A few weeks ago, the world woke up to the news that the trusted encryption standard for Wi-Fi: WPA2, is vulnerable. It's the end of Wi-Fi security! Everyone is exposed! SHUT DOWN WI-FI!!!
Don't panic, the sky is not falling, we don't need "WPA3," and this is definitely not "EQUIFAX-like" on a global scale…
In a nutshell, this was academic research (learn more about it here) done by network security researchers to exploit any vulnerabilities in the WPA2 security standard. The researcher published his findings in an ethical manner, so the Wi-Fi community can get ahead of the problem and fix it.
In other words, this is a good thing for Wi-Fi security. It's like discovering a leak in your roof. You don't tear down the house or live in a roof-less house from now on. You fix the leak, check the roof for other leaks, and make sure the next house doesn't have one.
Who is impacted?
The research found 10 vulnerabilities in WPA2. Nine of them are on the "client side," which means they affect client devices such as smartphones, tablets, laptops, IoT devices, etc. But it's worth noting that Apple's iOS and Microsoft's Windows devices are much less affected than Android devices. iOS and Windows devices' exposure is so minimal, due to the way they handle Wi-Fi communication, that an attack on these devices is virtually harmless.
On the other hand, Android devices are known for being vulnerable to various security threats, which includes this one. Linux-based devices are also vulnerable, but the Linux community has released a patch to address those vulnerabilities.
Wireless Access Points (server-side devices) are only vulnerable when they are in "client mode." In a real-world scenario, there are two cases when APs are in client mode: repeater/mesh mode, and 802.11r (Fast Roaming).
Should I panic?
No, for various reasons:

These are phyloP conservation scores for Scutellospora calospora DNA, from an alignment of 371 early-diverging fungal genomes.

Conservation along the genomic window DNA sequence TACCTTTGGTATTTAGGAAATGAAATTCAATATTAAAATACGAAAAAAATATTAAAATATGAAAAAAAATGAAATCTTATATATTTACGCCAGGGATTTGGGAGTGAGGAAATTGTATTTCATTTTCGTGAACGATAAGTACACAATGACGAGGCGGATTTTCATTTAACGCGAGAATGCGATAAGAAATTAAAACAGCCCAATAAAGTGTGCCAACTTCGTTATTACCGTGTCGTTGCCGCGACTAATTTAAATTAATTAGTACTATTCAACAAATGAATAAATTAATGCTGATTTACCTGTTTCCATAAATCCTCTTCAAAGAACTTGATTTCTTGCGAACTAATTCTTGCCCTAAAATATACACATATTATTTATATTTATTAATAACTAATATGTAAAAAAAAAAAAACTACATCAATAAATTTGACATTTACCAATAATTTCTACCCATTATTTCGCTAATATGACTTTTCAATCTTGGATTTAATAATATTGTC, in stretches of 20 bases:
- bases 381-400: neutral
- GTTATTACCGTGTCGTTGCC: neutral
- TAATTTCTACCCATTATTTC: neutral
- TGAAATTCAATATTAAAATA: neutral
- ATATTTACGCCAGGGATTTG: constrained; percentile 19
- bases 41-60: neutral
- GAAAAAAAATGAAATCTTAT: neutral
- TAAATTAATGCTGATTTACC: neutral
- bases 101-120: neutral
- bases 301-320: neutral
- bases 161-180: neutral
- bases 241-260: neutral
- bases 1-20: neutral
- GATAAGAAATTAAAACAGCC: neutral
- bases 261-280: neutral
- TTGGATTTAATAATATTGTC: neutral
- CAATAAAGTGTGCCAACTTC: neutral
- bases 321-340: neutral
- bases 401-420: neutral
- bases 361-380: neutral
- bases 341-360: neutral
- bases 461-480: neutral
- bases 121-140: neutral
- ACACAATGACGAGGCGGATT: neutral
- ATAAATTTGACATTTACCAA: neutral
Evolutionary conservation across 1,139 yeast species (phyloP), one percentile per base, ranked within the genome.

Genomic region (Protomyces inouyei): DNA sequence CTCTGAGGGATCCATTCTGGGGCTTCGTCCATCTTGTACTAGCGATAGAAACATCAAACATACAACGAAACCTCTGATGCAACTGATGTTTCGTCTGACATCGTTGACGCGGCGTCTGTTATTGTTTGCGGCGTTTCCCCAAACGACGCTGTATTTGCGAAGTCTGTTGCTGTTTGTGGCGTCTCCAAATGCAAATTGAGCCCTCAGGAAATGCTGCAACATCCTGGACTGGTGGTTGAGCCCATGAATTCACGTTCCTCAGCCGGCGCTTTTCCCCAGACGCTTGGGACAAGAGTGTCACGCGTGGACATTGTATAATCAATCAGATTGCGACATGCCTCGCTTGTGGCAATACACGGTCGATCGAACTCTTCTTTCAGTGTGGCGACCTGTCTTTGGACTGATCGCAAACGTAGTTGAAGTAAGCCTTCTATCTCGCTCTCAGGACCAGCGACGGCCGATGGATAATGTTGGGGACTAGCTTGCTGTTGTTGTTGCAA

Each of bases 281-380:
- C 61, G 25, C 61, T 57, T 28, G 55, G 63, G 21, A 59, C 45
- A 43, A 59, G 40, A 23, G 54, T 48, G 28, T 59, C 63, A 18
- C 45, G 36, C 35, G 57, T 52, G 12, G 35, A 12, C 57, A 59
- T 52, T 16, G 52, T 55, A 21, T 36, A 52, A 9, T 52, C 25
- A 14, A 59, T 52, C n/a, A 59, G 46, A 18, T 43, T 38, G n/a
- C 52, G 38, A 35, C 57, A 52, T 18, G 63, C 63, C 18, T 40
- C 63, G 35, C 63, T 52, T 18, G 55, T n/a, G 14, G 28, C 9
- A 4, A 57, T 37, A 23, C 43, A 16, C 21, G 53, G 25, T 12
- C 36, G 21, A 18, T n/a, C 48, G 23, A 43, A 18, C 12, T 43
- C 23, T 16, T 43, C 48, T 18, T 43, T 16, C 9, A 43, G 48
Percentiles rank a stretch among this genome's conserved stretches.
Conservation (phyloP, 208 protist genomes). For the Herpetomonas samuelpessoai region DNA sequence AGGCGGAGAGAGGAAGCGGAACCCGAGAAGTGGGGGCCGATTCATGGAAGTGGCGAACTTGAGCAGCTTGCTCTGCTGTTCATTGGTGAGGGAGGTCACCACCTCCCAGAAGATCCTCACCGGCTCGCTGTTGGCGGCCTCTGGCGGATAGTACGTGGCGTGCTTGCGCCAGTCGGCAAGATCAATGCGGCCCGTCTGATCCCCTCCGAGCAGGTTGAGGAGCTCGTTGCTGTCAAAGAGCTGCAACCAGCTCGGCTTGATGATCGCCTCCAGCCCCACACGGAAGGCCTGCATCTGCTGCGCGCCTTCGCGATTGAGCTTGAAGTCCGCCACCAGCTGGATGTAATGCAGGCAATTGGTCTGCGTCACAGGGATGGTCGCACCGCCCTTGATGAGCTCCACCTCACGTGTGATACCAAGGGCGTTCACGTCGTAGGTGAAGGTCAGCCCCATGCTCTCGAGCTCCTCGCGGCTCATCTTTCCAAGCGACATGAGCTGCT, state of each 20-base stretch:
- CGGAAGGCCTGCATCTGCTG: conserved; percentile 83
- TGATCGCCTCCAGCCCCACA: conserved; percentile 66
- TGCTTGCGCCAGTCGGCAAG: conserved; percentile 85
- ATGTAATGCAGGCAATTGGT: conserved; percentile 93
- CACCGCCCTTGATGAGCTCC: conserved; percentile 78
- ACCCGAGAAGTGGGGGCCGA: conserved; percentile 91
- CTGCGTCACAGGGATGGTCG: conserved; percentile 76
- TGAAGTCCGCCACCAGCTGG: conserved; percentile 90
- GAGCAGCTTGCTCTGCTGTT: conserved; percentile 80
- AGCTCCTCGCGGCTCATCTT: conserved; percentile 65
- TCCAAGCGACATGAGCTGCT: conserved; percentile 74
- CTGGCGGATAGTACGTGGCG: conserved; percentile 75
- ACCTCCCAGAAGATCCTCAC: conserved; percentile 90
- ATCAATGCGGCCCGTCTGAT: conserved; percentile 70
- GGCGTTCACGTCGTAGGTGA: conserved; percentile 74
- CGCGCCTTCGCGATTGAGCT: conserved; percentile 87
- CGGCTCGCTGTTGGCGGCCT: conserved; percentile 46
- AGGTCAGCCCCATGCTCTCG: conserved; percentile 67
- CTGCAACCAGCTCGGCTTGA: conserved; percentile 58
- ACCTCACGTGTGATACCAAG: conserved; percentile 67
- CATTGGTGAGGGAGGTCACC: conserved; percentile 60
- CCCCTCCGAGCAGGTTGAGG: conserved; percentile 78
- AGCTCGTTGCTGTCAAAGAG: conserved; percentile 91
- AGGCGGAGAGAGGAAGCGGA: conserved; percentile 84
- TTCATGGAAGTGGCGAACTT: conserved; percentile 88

- This is not a weakness that can expose Wi-Fi networks to remote attacks. In other words, a hacker won't be able to sit in his room and initiate attacks to other networks in different locations.
- The attack must happen within physical proximity to the target network. The attacker needs to be very close to the target network so they can be within range of coverage of the target network.
- There is no publicly available "tool" to facilitate a potential attack. The hacker must be sophisticated, knowledgeable, and utilize advanced tools to issue an attack. An attack of this nature is not an easy task.
- A potential attack only affects one device at a time, not the entire network. This means the attacker, after being within target network Wi-Fi coverage, will target one device on the network to sniff its traffic. This makes target devices more attractive on the smartphone side. What's the best an attacker can get from hacking a wireless speaker for example? Listen to what the target is listening?
- A lot of manufacturers have released, or are in the process of releasing, patches to fix the vulnerability. Also, there hasn't been any reports on malicious use of these exploits. This mitigates the potential impact since attackers know the limitations and the short life of these vulnerabilities.
What should I do?